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Spain ‘misunderstands’ Gibraltar, UK ambassador says

Gibraltar and the UK must continue to work together to challenge the deep misconceptions that still exist in Spain about Gibraltar’s modern reality, Simon Manley, the UK ambassador to Spain, said this week.

Mr Manley was speaking in Gibraltar, where he delivered a speech at a dinner on Wednesday night organised by the Gibraltar Chamber of Commerce in the Sunborn hotel.

Among the guests at the dinner was Hugh Elliott, who will succeed Mr Manley when he leaves the Madrid embassy this summer after six years in the post.

Also in the audience were dignitaries including Chief Minister Fabian Picardo, GSD Leader Keith Azopardi and independent MP Marlene Hassan Nahon. Nick Pyle, the deputy Governor, was standing in for the Governor, who is away form the Rock.

Speaking to the Chronicle ahead of the dinner, Mr Manley reflected on his time in Madrid and his dealings on Gibraltar with the Spanish Government.

His candid observations about the lack of awareness in Spain about Gibraltar will not surprise Gibraltarians.

But coming from the UK’s ambassador to Spain, and spoken in Gibraltar in front of the next senior diplomat lined up for the post, his message will resonate loudly in Madrid.

“I think there's a lot of misunderstanding still in Spain, at a popular level, with the reality of life here in Gibraltar,” Mr Manley told the Chronicle.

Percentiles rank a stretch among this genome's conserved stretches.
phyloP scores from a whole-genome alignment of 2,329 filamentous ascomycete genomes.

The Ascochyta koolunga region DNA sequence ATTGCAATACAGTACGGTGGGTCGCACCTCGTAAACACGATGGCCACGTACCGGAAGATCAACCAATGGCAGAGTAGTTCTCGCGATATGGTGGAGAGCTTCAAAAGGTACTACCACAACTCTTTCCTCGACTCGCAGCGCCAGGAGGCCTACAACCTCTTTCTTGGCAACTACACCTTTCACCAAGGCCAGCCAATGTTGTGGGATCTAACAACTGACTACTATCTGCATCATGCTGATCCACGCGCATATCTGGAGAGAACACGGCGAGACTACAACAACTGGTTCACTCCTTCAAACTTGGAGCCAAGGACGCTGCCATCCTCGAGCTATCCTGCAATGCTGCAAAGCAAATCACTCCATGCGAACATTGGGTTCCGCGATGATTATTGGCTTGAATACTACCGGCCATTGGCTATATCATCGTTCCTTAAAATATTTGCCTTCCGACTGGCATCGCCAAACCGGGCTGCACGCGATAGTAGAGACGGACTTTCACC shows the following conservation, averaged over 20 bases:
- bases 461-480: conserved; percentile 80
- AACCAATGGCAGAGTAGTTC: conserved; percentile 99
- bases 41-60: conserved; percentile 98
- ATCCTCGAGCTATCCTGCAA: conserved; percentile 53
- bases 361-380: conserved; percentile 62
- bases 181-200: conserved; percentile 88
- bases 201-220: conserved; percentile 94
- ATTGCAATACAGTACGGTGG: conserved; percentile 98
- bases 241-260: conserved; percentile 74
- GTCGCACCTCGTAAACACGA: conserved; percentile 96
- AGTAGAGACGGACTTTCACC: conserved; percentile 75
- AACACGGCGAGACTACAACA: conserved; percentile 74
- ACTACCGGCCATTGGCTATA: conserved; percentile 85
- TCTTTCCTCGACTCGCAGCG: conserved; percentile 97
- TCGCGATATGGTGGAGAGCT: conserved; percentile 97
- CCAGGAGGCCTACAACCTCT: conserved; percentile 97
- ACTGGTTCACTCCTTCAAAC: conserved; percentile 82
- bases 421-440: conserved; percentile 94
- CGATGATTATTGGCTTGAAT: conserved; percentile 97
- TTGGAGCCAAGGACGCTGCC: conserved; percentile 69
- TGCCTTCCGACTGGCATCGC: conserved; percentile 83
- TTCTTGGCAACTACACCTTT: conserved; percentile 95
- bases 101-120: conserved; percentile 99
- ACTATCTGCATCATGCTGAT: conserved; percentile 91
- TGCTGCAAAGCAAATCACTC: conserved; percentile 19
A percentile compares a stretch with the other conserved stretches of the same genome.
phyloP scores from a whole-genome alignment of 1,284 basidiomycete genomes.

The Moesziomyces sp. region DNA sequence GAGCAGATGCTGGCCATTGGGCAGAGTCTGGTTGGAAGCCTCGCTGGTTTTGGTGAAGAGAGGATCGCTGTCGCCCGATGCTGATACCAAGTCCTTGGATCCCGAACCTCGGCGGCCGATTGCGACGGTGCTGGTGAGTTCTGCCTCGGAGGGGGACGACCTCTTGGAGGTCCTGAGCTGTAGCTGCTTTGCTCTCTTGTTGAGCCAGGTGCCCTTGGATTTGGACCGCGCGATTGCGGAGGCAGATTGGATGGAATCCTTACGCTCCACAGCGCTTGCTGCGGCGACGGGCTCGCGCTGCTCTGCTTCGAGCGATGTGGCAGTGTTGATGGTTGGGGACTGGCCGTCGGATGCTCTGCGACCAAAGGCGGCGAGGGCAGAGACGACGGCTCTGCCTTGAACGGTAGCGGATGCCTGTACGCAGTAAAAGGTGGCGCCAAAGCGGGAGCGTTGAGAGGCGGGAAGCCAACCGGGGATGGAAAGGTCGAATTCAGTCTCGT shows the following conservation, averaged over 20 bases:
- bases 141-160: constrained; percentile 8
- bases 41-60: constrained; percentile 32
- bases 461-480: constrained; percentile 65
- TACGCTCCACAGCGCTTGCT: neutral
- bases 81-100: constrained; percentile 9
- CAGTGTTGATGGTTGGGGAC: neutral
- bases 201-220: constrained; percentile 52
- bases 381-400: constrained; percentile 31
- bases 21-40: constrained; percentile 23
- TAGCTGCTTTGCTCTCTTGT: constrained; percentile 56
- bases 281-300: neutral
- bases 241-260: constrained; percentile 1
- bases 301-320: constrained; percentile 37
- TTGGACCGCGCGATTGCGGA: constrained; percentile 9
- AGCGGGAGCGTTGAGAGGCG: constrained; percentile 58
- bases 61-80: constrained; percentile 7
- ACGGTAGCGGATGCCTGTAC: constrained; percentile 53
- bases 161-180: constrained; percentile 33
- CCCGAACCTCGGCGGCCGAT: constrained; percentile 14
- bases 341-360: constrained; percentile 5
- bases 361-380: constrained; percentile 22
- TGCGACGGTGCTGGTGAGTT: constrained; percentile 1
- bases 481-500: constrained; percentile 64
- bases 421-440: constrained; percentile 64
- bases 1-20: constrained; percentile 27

“I know, from my all too brief visits here, what a vibrant democracy it is, what an extraordinary multicultural, multi-faith society, what an entrepreneurial economy and how the success of the economy, inventing itself and reinventing itself over the last couple of decades, has contributed, not just to the people of Gibraltar, but actually also to the broader Campo.”

“Gibraltar of course is a hot political issue in Spain, we have to recognise that.”

“The political class in Spain has very deeply held views on Gibraltar and on the sovereignty issue.” “We disagree on that. I think we have to be honest about that disagreement.”

“But I think we have to look - as we've tried to do, not just us but also the Government of Gibraltar over the last couple of years - to identify where we have common interests, common goals, common aspirations, which is surely about security, the prosperity of this broader area, the interests of 9,000 or 10,000 Andalusians who cross the border each day, and the broader economic and human links there are.”

‘KNOW THE TERRITORY’

During his tenure as ambassador, Mr Manley has dealt with a range of Gibraltar-related issues and has consistently stood up for Gibraltarians both in public and private engagements across Spain.

He has steadfastly championed the rights of this community to determine its own future, in statements that have often rankled with officials and commentators in Spain.

Mr Manley took up the post in 2013, against the backdrop of the toxic rhetoric of Spain’s then PP Foreign Minister, Jose Manuel García-Margallo, and the tensions over border queues and artificial reefs.